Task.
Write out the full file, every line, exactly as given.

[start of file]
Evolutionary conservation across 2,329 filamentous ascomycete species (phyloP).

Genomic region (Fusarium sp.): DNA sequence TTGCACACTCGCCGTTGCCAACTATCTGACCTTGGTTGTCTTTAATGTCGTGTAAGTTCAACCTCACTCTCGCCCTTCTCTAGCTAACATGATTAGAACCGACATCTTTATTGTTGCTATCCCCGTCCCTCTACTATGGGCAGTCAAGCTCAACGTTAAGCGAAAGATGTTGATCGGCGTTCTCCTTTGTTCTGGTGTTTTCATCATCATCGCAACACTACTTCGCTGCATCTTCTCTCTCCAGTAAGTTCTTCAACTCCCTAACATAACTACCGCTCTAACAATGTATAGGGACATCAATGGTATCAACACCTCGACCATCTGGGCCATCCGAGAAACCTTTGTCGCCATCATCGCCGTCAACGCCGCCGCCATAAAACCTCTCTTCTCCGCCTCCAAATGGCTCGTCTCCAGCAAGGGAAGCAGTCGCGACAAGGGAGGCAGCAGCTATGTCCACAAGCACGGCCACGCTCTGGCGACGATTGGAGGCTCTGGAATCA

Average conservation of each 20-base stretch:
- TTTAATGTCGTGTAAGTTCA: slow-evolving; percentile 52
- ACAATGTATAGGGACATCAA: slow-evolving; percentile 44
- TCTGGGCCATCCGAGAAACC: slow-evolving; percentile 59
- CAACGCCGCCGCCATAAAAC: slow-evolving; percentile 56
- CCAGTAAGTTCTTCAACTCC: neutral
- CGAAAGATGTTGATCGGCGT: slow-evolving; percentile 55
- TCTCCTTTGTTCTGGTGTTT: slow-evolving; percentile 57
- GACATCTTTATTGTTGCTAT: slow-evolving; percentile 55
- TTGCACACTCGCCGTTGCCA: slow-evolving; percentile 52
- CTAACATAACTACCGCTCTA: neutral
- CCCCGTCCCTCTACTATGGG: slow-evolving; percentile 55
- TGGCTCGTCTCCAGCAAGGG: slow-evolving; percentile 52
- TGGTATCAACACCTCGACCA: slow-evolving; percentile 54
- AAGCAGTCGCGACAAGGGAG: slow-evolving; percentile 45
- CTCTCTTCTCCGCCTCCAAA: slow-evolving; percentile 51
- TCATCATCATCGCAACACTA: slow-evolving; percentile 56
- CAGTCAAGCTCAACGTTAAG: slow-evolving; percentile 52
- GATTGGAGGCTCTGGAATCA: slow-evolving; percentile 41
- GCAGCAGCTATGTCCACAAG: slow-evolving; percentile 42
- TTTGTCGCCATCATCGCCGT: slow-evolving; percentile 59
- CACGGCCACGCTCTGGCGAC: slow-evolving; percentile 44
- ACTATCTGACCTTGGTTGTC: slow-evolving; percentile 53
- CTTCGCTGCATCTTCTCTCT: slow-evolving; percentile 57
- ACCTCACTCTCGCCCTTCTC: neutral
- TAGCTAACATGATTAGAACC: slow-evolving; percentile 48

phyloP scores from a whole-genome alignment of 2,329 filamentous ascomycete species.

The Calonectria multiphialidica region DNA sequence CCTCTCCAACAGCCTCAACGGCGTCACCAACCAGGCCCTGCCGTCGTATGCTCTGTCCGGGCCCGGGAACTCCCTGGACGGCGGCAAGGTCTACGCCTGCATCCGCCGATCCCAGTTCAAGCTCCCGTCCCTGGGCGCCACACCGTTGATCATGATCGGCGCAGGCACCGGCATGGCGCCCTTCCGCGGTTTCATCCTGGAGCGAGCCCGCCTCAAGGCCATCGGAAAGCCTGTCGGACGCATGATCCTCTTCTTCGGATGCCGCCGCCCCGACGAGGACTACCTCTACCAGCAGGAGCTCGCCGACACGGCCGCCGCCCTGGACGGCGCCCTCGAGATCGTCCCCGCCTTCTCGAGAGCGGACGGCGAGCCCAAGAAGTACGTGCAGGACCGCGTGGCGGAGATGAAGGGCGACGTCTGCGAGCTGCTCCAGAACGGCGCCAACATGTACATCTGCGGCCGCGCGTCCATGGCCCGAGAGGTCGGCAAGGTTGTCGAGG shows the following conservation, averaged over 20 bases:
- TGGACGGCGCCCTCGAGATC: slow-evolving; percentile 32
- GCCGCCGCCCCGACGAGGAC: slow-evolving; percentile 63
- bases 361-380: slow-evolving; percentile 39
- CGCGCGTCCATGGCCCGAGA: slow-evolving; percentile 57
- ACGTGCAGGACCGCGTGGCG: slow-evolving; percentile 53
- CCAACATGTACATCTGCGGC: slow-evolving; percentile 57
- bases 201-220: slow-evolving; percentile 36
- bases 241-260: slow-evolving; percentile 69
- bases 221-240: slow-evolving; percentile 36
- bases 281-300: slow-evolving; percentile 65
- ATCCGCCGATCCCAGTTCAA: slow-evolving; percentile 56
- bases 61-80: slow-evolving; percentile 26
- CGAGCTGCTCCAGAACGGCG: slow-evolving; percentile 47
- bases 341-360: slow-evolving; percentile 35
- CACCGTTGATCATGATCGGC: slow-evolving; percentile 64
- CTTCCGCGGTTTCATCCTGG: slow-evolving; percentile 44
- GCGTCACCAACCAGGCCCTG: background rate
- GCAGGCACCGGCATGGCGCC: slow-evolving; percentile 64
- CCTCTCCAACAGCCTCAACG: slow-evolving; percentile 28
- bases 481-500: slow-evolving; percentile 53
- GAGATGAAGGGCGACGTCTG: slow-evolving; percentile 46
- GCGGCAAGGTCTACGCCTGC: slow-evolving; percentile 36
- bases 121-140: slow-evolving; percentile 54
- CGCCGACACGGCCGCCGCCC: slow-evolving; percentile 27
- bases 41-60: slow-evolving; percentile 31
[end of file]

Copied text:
Evolutionary conservation across 2,329 filamentous ascomycete species (phyloP).

Genomic region (Fusarium sp.): DNA sequence TTGCACACTCGCCGTTGCCAACTATCTGACCTTGGTTGTCTTTAATGTCGTGTAAGTTCAACCTCACTCTCGCCCTTCTCTAGCTAACATGATTAGAACCGACATCTTTATTGTTGCTATCCCCGTCCCTCTACTATGGGCAGTCAAGCTCAACGTTAAGCGAAAGATGTTGATCGGCGTTCTCCTTTGTTCTGGTGTTTTCATCATCATCGCAACACTACTTCGCTGCATCTTCTCTCTCCAGTAAGTTCTTCAACTCCCTAACATAACTACCGCTCTAACAATGTATAGGGACATCAATGGTATCAACACCTCGACCATCTGGGCCATCCGAGAAACCTTTGTCGCCATCATCGCCGTCAACGCCGCCGCCATAAAACCTCTCTTCTCCGCCTCCAAATGGCTCGTCTCCAGCAAGGGAAGCAGTCGCGACAAGGGAGGCAGCAGCTATGTCCACAAGCACGGCCACGCTCTGGCGACGATTGGAGGCTCTGGAATCA

Average conservation of each 20-base stretch:
- TTTAATGTCGTGTAAGTTCA: slow-evolving; percentile 52
- ACAATGTATAGGGACATCAA: slow-evolving; percentile 44
- TCTGGGCCATCCGAGAAACC: slow-evolving; percentile 59
- CAACGCCGCCGCCATAAAAC: slow-evolving; percentile 56
- CCAGTAAGTTCTTCAACTCC: neutral
- CGAAAGATGTTGATCGGCGT: slow-evolving; percentile 55
- TCTCCTTTGTTCTGGTGTTT: slow-evolving; percentile 57
- GACATCTTTATTGTTGCTAT: slow-evolving; percentile 55
- TTGCACACTCGCCGTTGCCA: slow-evolving; percentile 52
- CTAACATAACTACCGCTCTA: neutral
- CCCCGTCCCTCTACTATGGG: slow-evolving; percentile 55
- TGGCTCGTCTCCAGCAAGGG: slow-evolving; percentile 52
- TGGTATCAACACCTCGACCA: slow-evolving; percentile 54
- AAGCAGTCGCGACAAGGGAG: slow-evolving; percentile 45
- CTCTCTTCTCCGCCTCCAAA: slow-evolving; percentile 51
- TCATCATCATCGCAACACTA: slow-evolving; percentile 56
- CAGTCAAGCTCAACGTTAAG: slow-evolving; percentile 52
- GATTGGAGGCTCTGGAATCA: slow-evolving; percentile 41
- GCAGCAGCTATGTCCACAAG: slow-evolving; percentile 42
- TTTGTCGCCATCATCGCCGT: slow-evolving; percentile 59
- CACGGCCACGCTCTGGCGAC: slow-evolving; percentile 44
- ACTATCTGACCTTGGTTGTC: slow-evolving; percentile 53
- CTTCGCTGCATCTTCTCTCT: slow-evolving; percentile 57
- ACCTCACTCTCGCCCTTCTC: neutral
- TAGCTAACATGATTAGAACC: slow-evolving; percentile 48

phyloP scores from a whole-genome alignment of 2,329 filamentous ascomycete species.

The Calonectria multiphialidica region DNA sequence CCTCTCCAACAGCCTCAACGGCGTCACCAACCAGGCCCTGCCGTCGTATGCTCTGTCCGGGCCCGGGAACTCCCTGGACGGCGGCAAGGTCTACGCCTGCATCCGCCGATCCCAGTTCAAGCTCCCGTCCCTGGGCGCCACACCGTTGATCATGATCGGCGCAGGCACCGGCATGGCGCCCTTCCGCGGTTTCATCCTGGAGCGAGCCCGCCTCAAGGCCATCGGAAAGCCTGTCGGACGCATGATCCTCTTCTTCGGATGCCGCCGCCCCGACGAGGACTACCTCTACCAGCAGGAGCTCGCCGACACGGCCGCCGCCCTGGACGGCGCCCTCGAGATCGTCCCCGCCTTCTCGAGAGCGGACGGCGAGCCCAAGAAGTACGTGCAGGACCGCGTGGCGGAGATGAAGGGCGACGTCTGCGAGCTGCTCCAGAACGGCGCCAACATGTACATCTGCGGCCGCGCGTCCATGGCCCGAGAGGTCGGCAAGGTTGTCGAGG shows the following conservation, averaged over 20 bases:
- TGGACGGCGCCCTCGAGATC: slow-evolving; percentile 32
- GCCGCCGCCCCGACGAGGAC: slow-evolving; percentile 63
- bases 361-380: slow-evolving; percentile 39
- CGCGCGTCCATGGCCCGAGA: slow-evolving; percentile 57
- ACGTGCAGGACCGCGTGGCG: slow-evolving; percentile 53
- CCAACATGTACATCTGCGGC: slow-evolving; percentile 57
- bases 201-220: slow-evolving; percentile 36
- bases 241-260: slow-evolving; percentile 69
- bases 221-240: slow-evolving; percentile 36
- bases 281-300: slow-evolving; percentile 65
- ATCCGCCGATCCCAGTTCAA: slow-evolving; percentile 56
- bases 61-80: slow-evolving; percentile 26
- CGAGCTGCTCCAGAACGGCG: slow-evolving; percentile 47
- bases 341-360: slow-evolving; percentile 35
- CACCGTTGATCATGATCGGC: slow-evolving; percentile 64
- CTTCCGCGGTTTCATCCTGG: slow-evolving; percentile 44
- GCGTCACCAACCAGGCCCTG: background rate
- GCAGGCACCGGCATGGCGCC: slow-evolving; percentile 64
- CCTCTCCAACAGCCTCAACG: slow-evolving; percentile 28
- bases 481-500: slow-evolving; percentile 53
- GAGATGAAGGGCGACGTCTG: slow-evolving; percentile 46
- GCGGCAAGGTCTACGCCTGC: slow-evolving; percentile 36
- bases 121-140: slow-evolving; percentile 54
- CGCCGACACGGCCGCCGCCC: slow-evolving; percentile 27
- bases 41-60: slow-evolving; percentile 31